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A Dairying Message For 2017!

Today’s NZH contains very interesting article by rural business reporter, Jamie Gray. He quotes the Feds Waikato President Chris Lewis who says:

"The ‘pasture first’ message expounded by Dairy NZ has been taken on board, but that feed supplements still had their place as a "top up" when the weather turns bad.”

On the other hand, he quotes Mark Heer, ASB Bank's general manager for rural banking:

"In times of difficulty, it always comes back to our competitive advantage - and that's the grass-based model. At the top of the cycle, the tendency has been to move away from it."

These messages are not mutually exclusive, even if they sound contrary at first glance.

According to Gray, ‘pasture first’  has been a key theme of Heer's meetings with farmer groups up and down the country.

“The growth in supply simply could not continue. As the world's biggest dairy exporter, what happens with New Zealand production has a large bearing on the world market.

“Local supply was skewed by the fact Fonterra's record high milk price of $8.40 in 2013/4 meant the deferred payment of $2.00/kg carried over into 2014/15, when the milk price was just $4.40.”

“It meant that farmers did not really feel the full brunt of the downturn until the second year of the slump, when the milk price dropped to $3.90.

“In other words, the appropriate supply response did not happen as quickly as it should have. We need to be careful that we don't get caught in that again - we don't know if there was enough conversation around it!’

There is a very strong message in that, and it is is the very nub of the matter – our farmers demonstrated unwillingness to accept the early signals that were there for all to see, and greed continued to determine behaviour – just talk to the purveyors of marine equipment and luxury items that suffered no downturn in sales until well into the downturn in dairy prices.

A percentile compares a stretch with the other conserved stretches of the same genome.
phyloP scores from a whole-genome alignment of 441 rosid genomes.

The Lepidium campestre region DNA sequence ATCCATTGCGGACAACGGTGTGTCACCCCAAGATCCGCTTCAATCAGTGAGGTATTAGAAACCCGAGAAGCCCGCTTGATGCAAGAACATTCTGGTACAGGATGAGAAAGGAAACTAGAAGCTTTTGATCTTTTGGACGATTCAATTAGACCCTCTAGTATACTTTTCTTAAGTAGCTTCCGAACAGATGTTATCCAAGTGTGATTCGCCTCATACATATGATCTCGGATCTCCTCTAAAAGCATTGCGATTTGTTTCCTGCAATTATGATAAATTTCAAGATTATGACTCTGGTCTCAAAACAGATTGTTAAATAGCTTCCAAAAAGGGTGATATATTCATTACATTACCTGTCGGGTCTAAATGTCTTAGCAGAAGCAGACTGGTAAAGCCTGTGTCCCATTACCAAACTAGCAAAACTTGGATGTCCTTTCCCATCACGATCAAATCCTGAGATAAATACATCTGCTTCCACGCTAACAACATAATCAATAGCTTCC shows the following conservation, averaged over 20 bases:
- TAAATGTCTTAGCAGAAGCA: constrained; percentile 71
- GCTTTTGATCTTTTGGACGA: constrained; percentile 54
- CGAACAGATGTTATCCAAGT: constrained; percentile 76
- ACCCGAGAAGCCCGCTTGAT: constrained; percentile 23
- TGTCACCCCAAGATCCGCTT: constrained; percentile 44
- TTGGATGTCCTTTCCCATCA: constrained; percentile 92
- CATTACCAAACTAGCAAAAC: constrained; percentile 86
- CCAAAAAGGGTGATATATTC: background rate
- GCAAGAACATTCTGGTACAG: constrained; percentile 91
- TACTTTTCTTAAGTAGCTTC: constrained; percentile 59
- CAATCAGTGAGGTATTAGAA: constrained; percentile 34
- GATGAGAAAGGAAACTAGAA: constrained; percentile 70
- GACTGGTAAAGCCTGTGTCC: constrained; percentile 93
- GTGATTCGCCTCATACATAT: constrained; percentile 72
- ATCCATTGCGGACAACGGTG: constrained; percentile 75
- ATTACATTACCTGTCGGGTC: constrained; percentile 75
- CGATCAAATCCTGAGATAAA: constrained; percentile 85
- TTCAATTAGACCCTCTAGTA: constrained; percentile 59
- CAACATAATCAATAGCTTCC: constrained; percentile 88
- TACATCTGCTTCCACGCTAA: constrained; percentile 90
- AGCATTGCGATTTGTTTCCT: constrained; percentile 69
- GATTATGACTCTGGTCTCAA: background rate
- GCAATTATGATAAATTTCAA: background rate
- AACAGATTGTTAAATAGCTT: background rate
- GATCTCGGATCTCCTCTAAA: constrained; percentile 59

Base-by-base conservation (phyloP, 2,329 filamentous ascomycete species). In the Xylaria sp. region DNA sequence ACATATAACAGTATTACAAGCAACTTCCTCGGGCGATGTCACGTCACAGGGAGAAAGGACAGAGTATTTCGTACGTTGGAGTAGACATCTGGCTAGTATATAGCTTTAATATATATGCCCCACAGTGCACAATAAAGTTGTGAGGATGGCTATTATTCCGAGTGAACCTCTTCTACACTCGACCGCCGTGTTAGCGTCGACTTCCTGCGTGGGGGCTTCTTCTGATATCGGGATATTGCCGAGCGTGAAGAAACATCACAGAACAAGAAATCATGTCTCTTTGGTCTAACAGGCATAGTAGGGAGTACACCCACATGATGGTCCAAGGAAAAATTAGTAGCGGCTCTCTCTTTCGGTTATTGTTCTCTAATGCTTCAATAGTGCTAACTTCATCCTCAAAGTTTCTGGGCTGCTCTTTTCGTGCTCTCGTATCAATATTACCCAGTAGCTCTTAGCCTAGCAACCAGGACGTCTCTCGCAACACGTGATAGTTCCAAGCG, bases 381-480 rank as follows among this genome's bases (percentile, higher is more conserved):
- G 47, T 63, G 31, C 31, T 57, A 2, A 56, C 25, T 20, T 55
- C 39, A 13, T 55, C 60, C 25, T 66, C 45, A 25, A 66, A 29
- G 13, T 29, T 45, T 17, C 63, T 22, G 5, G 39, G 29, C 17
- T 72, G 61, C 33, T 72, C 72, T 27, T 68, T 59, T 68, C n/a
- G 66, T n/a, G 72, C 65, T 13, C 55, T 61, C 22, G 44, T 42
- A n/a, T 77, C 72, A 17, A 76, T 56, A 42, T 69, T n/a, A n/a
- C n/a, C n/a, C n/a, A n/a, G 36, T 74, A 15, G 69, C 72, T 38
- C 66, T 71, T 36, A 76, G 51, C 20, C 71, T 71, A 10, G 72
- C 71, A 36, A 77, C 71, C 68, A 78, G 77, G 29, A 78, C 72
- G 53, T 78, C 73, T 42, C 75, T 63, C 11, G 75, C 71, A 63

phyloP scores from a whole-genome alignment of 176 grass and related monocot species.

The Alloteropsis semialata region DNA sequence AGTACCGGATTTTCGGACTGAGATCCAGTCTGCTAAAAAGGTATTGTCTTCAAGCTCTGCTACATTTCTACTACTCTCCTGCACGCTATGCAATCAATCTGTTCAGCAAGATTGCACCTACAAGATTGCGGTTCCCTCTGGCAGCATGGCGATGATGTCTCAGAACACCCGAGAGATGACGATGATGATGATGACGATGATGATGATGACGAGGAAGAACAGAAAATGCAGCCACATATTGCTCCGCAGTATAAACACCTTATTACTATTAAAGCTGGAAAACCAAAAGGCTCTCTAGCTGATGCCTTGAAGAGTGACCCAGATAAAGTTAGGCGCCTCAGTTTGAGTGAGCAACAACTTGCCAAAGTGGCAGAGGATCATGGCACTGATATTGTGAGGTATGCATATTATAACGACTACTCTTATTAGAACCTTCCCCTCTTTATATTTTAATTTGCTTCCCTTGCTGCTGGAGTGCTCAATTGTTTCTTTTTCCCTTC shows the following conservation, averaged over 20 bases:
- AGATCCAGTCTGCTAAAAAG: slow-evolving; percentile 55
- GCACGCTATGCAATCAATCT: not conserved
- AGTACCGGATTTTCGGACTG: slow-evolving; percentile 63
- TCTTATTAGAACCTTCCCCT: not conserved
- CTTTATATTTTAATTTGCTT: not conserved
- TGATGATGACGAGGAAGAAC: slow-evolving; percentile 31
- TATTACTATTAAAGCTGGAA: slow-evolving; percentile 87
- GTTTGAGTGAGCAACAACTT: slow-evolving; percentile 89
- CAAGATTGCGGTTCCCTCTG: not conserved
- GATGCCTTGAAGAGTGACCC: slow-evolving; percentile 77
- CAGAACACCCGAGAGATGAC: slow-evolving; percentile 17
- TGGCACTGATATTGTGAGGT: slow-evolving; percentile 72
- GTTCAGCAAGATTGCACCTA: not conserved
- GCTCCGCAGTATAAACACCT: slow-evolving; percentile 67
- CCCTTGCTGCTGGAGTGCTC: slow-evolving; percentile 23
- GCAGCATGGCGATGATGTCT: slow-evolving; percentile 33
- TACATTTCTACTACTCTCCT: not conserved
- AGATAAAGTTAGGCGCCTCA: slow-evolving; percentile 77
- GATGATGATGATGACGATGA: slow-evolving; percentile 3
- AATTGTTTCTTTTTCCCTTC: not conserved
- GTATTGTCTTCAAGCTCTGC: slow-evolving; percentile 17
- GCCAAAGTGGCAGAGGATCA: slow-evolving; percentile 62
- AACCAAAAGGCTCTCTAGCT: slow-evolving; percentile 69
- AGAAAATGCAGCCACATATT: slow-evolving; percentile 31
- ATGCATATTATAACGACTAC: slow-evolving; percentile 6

And likewise, talk to the rural real estate agents who noticed little adjustment in real estate prices. Everyone of Jamie Gray’s informants is lauding the fact that receiverships and bankruptcy’s were kept to the absolute minimum, but these in themselves are market indicators, and hugely important in rapidly correcting otherwise irrational behaviour.

And this meant that banks were never required to take the rinsing that should have been the consequence of their demonstrable over-lending that resulted in 20% of farms accounting for 50% of overall dairy debt, and dairy debt accounting for 10% of all debt in the NZ financial system.

It is hard to claim that lessons have been learnt simply through the temporary anxiety suffered by farmers when farm prices are held up artificially, and for their own self-interest by these same banks.

They know, and we know that far more farmers saddled with unsustainable debt should have gone to the wall, and land prices adjusted accordingly.

These farmers will continue to struggle, even at $6.50, and nothing lasting will have been achieved other than the preservation of the banks’ balance sheets.  

As Mark Heer notes rather unconvincingly:

 “There was an elevated level of conversation between the farmers and their banks during the downturn. If you were a new contract milker or sharemilker, or it was your first year on the farm, then the last two years would have been devastating,"

“We think that if farmers had not received that big deferred payment in the first year, then that would have shown up in their bank account and the production response would have been quicker," he said.  

Given the experience of the last two years, Federated Farmers' Lewis hopes that the pattern has changed.

"I would like to think that it has," he says. "But with human nature, who knows?"

We would all like to believe that farmers’ would demonstrate greater market knowledge and rational response, but I think we all realise that that while hope springs eternal, that is futile. Chris Lewis’s “human nature” is after all simply greed by any other name. And if and when  the base Fonterra price rises above $7, a rise in the consumption of supplements, and production will follow like night follows day.

From an ecological standpoint, the problem with increased productivity from the same area of land based on supplements is that it is inevitable that there is another far more concerning lag in the ability to treat the resulting exponential rise in nitrogen and other effluent levels entering our rivers.

Economists and bankers may worry about increased production that results from irrational and counter-intuitive behaviour following perceived market signals. The future of our rivers should be a far greater concern to all of us - let that be the message for 2017.

 The anxiety of farmers that agitates the Feds should not be our primary concern by any means – let them learn, and behave accordingly, and let there be greater leadership shown by Fonterra and Fed leaders rather than falling back on the "human nature" mantra.



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